Too Much College Savings?!

Too Much College Savings

By Joel Musser, CFP

So, you followed the advice of your Financial Planner and have been putting away $200 per month for your child’s college education fund since he/she was born 18 years ago in 2003. You had been scared by the college inflation rate which, at 8% on average, means that the cost of college would double every 9 years– twice before freshman year of college! The goal was to make sure you were able to help fund undergraduate education and not have to pay out of pocket for the entire cost.

Fast forward 18 years to today and markets have performed wonderfully over the last 2 decades. A dollar invested in a diversified portfolio of 80% stocks/20 bonds has grown to almost $6!

Market Performance

In real terms, that 80/20 college portfolio with $200 per month of contributions has grown to a whopping $115,000 today, which is good news, but comes with an interesting dilemma…

According to the College Board data, between 2010 – 2020, total tuition, fees, room and board expenses out-paced inflation by only 1.8% per year at public and private four-year institutions – significantly less than the previous decades of cost increases. Add in your child’s desire to go to an in-state school, stay at home for a couple years, or get more scholarship money than expected, and you may find yourself with an overfunded education account.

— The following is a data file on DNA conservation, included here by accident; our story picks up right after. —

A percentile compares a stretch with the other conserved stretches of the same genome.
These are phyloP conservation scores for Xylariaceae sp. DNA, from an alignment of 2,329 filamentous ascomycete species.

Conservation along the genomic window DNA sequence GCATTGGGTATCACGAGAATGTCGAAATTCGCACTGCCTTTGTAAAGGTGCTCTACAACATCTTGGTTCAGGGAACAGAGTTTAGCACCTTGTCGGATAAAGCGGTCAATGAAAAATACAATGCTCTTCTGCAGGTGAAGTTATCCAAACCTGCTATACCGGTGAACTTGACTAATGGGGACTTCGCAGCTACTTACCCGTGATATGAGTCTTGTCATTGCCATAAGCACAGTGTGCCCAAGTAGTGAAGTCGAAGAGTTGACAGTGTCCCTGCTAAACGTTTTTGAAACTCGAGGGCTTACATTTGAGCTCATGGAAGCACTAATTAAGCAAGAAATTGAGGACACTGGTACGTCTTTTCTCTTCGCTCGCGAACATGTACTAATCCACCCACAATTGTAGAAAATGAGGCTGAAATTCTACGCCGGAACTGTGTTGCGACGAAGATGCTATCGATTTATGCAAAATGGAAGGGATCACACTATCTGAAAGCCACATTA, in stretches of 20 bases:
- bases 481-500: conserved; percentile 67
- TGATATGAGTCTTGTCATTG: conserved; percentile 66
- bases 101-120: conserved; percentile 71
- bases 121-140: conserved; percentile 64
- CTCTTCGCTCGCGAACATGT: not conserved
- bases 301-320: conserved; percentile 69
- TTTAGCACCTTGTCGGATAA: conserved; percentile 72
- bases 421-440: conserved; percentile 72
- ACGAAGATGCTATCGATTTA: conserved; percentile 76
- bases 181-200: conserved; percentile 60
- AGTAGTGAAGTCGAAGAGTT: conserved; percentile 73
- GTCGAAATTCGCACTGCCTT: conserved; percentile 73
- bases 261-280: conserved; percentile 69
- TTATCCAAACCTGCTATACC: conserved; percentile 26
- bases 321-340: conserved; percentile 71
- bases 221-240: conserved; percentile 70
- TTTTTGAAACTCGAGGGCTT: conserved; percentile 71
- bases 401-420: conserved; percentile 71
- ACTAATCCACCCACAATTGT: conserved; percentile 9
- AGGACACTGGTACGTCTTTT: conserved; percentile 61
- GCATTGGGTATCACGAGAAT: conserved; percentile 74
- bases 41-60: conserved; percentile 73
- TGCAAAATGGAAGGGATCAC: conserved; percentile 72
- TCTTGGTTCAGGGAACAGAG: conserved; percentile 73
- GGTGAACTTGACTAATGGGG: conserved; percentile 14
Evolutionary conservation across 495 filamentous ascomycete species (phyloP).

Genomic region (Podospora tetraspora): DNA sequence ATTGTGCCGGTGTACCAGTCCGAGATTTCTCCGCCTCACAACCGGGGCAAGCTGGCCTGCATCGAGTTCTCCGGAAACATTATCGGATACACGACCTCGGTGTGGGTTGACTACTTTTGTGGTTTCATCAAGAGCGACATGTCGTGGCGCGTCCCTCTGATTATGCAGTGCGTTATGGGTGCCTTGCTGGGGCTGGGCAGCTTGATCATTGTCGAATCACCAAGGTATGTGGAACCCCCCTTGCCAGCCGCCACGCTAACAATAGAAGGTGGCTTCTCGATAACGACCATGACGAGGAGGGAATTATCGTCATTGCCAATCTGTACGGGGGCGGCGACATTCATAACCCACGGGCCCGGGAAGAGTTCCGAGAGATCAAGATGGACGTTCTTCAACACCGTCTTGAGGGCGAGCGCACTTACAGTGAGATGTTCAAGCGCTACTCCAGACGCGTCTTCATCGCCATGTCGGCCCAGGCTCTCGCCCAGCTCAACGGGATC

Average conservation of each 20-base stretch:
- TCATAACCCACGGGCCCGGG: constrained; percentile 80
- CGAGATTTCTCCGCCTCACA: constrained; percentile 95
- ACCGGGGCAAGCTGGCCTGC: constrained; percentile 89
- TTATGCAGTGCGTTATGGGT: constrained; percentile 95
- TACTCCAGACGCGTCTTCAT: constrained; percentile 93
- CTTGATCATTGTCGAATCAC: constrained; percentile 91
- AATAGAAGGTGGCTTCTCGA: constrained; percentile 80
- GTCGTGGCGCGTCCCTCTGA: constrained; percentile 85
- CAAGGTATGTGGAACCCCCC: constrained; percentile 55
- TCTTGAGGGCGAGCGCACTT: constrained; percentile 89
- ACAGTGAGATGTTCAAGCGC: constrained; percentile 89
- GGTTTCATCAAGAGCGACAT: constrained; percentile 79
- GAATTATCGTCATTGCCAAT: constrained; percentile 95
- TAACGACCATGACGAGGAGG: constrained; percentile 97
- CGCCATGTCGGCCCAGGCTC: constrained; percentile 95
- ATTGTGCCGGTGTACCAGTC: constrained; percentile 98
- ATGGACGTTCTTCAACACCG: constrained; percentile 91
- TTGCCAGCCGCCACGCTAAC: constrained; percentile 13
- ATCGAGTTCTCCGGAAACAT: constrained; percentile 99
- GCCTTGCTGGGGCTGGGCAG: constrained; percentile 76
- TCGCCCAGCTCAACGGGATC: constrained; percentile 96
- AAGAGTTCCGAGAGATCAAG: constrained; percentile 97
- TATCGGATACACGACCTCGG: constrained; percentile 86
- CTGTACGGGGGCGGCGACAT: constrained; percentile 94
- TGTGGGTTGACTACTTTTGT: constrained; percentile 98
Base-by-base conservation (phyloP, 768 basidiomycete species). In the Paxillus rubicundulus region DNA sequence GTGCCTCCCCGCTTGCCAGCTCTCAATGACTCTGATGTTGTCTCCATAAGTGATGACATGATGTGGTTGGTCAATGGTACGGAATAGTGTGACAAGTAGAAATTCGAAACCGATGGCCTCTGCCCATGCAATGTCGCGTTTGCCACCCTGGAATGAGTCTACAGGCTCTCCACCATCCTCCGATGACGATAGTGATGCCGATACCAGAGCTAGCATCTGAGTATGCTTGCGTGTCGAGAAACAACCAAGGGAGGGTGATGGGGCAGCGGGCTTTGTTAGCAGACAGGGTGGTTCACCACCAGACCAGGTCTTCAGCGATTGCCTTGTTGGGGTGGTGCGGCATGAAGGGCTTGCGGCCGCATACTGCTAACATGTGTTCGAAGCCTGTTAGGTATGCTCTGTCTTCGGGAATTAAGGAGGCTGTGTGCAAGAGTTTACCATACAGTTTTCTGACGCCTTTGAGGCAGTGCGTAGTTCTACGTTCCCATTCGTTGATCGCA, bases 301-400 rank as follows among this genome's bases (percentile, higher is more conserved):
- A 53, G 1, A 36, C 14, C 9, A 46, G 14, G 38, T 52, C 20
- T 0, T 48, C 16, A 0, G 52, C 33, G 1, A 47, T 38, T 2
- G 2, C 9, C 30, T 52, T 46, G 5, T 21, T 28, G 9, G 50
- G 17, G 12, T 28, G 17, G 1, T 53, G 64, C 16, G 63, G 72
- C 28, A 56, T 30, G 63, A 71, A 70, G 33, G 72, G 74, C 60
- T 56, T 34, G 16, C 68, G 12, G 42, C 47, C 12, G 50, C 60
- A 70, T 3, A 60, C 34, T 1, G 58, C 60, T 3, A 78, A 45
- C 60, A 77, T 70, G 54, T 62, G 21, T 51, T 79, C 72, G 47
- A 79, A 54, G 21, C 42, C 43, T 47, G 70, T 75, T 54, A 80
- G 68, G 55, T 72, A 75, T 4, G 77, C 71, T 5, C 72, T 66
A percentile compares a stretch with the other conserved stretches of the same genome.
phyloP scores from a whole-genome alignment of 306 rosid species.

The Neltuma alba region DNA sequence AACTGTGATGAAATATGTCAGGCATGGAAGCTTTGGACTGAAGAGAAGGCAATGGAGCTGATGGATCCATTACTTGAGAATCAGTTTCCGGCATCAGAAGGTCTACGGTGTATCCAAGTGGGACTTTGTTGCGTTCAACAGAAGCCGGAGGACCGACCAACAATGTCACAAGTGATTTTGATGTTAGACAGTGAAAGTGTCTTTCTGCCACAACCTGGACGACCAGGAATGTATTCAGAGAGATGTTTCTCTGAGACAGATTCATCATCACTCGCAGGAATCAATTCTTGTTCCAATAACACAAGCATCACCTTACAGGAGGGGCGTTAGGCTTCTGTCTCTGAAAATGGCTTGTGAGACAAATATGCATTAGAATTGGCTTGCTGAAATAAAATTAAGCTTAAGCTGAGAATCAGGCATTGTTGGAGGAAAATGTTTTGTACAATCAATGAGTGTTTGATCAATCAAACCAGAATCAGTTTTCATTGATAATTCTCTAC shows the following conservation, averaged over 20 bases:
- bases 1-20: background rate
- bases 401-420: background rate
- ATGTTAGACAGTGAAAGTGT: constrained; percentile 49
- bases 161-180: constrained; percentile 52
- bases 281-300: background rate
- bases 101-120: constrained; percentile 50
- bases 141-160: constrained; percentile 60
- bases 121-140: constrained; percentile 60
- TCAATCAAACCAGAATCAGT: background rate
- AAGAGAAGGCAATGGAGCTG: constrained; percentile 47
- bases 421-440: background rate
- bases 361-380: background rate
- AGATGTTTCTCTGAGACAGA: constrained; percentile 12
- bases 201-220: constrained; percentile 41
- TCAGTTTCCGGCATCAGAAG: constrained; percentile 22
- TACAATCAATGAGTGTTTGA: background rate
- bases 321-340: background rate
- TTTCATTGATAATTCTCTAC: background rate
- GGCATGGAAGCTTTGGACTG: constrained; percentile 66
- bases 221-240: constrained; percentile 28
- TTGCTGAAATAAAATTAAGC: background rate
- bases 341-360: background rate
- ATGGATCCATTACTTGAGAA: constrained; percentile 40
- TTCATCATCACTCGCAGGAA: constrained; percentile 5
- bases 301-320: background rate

So, what are the options to get the money back out most efficiently?

  1. Pay for all eligible costs directly from the college savings account (529 plan or ESA). This will prevent you from having to explain the distribution to the IRS altogether.
  2. Make a distribution equal to the scholarship money received each year. The beneficiary will owe taxes on the pro-rata growth of the fund, but no penalty.
  3. Change the account beneficiary. If the funds are held in a 529 plan, you can allow them to continue to grow tax-free and earmark the funds for use at a later time (post-graduate expenses, college for grandkids, etc). You can even use the funds for yourself if you decide to go back to school. In the case of an Education Savings Account (ESA), you will have to roll over the funds to a 529 account in order to avoid the ESA “distribution by age 30” rule.
  4. Calculate the estimated surplus and make a small distribution for non-qualified expenses each year. Since the distributions are not for education costs, your beneficiary will have to pay taxes on the pro-rata growth of the account, plus a 10% penalty. Since the college student is likely at a lower tax bracket, however, by spreading these distributions over a number of years, it will likely reduce the tax liability.

At Total Wealth Planning, we help clients navigate through all of life’s financial questions including how to prepare for and achieve the college funding goals of our clients. If you or someone you know could benefit from some advice about how to save for college, pay for college, or distribute college funds in an efficient manner we would be more than happy to have a conversation.

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